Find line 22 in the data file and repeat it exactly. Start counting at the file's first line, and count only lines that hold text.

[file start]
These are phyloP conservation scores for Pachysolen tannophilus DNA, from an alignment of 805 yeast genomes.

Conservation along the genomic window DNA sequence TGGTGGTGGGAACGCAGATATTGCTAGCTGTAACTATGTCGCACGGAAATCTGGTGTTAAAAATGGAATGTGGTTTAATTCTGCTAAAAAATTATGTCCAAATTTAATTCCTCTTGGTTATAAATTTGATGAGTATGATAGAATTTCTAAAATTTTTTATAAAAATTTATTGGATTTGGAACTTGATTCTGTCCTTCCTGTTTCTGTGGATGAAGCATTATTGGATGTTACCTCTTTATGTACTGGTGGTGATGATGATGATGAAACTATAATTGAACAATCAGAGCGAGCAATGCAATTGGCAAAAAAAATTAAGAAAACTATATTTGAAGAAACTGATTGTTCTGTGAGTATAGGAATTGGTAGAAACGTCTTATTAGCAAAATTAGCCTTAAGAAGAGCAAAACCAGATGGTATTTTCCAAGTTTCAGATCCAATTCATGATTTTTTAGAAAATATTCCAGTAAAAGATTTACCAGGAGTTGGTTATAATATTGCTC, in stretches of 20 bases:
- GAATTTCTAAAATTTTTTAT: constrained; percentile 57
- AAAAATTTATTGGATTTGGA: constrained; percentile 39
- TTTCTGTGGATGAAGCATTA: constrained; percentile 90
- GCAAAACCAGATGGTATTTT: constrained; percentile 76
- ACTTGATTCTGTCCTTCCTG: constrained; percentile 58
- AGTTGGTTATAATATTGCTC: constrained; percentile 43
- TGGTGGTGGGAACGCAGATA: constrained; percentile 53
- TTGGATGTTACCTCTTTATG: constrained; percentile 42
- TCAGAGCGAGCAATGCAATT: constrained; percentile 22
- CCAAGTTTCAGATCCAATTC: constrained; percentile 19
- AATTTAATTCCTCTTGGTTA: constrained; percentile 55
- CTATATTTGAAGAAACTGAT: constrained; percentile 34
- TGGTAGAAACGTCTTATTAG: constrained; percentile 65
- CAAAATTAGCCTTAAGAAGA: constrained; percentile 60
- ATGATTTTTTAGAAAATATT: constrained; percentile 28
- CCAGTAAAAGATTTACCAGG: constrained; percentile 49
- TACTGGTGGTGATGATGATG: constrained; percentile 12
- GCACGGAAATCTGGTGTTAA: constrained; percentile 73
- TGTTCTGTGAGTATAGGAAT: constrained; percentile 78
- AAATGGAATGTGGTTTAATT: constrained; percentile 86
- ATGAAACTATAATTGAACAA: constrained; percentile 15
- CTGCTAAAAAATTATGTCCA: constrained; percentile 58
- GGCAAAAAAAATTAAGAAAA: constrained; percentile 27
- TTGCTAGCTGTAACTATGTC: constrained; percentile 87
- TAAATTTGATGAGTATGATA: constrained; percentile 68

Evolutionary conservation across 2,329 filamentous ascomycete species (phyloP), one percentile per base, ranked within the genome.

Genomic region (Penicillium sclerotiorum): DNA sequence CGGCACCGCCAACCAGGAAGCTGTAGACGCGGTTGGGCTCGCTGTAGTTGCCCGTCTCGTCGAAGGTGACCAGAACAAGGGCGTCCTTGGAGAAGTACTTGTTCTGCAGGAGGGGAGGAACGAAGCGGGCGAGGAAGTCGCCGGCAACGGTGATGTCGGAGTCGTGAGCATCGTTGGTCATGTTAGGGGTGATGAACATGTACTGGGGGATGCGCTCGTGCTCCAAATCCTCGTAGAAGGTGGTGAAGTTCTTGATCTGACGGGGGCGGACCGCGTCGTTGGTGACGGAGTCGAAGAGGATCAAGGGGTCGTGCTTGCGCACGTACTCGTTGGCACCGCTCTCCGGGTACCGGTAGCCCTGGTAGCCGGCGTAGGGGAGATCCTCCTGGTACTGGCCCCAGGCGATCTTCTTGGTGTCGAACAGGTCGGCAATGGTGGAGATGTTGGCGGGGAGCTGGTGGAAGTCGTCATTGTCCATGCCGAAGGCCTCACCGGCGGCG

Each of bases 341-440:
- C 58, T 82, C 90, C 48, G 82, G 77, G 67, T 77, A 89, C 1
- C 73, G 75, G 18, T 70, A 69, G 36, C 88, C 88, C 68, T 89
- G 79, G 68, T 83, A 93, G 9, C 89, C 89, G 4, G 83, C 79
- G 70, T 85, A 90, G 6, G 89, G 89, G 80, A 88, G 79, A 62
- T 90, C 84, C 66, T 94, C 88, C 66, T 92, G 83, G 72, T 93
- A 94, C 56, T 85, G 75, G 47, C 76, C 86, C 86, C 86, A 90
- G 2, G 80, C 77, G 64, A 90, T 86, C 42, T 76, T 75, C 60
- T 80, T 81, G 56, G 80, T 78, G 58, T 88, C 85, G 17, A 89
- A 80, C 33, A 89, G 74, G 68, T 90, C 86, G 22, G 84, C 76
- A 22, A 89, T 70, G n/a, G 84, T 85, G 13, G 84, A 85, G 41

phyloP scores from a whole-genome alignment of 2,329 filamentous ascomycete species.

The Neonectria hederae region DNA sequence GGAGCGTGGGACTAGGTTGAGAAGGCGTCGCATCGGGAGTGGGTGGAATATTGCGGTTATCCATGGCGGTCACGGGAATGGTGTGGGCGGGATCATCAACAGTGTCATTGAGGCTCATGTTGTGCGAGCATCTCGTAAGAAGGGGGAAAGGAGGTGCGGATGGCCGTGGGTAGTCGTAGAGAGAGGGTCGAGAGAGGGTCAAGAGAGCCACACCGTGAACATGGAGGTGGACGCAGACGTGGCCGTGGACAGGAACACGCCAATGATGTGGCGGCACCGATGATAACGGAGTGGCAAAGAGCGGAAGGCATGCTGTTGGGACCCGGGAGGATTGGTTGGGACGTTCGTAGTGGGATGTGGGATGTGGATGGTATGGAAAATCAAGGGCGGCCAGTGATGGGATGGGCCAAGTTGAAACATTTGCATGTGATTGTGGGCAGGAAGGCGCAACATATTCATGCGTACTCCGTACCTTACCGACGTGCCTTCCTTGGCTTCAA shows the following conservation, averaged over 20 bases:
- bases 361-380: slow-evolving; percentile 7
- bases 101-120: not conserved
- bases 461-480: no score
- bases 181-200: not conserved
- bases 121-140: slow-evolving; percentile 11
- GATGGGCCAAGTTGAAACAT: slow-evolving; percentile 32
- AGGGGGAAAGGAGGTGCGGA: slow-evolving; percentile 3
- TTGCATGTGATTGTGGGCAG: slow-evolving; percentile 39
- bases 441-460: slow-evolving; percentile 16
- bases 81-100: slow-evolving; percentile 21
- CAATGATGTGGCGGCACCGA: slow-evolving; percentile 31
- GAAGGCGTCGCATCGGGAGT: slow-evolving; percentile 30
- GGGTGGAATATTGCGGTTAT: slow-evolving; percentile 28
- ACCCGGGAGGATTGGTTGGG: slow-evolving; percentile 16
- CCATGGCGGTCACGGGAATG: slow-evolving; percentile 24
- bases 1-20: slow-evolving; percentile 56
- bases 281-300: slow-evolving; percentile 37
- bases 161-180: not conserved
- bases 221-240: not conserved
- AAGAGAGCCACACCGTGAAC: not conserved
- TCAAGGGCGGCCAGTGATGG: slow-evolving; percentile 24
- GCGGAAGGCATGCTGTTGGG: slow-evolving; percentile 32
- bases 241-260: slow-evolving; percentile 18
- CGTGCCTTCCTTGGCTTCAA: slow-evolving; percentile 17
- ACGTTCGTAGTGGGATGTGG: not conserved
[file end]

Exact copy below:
- AAATGGAATGTGGTTTAATT: constrained; percentile 86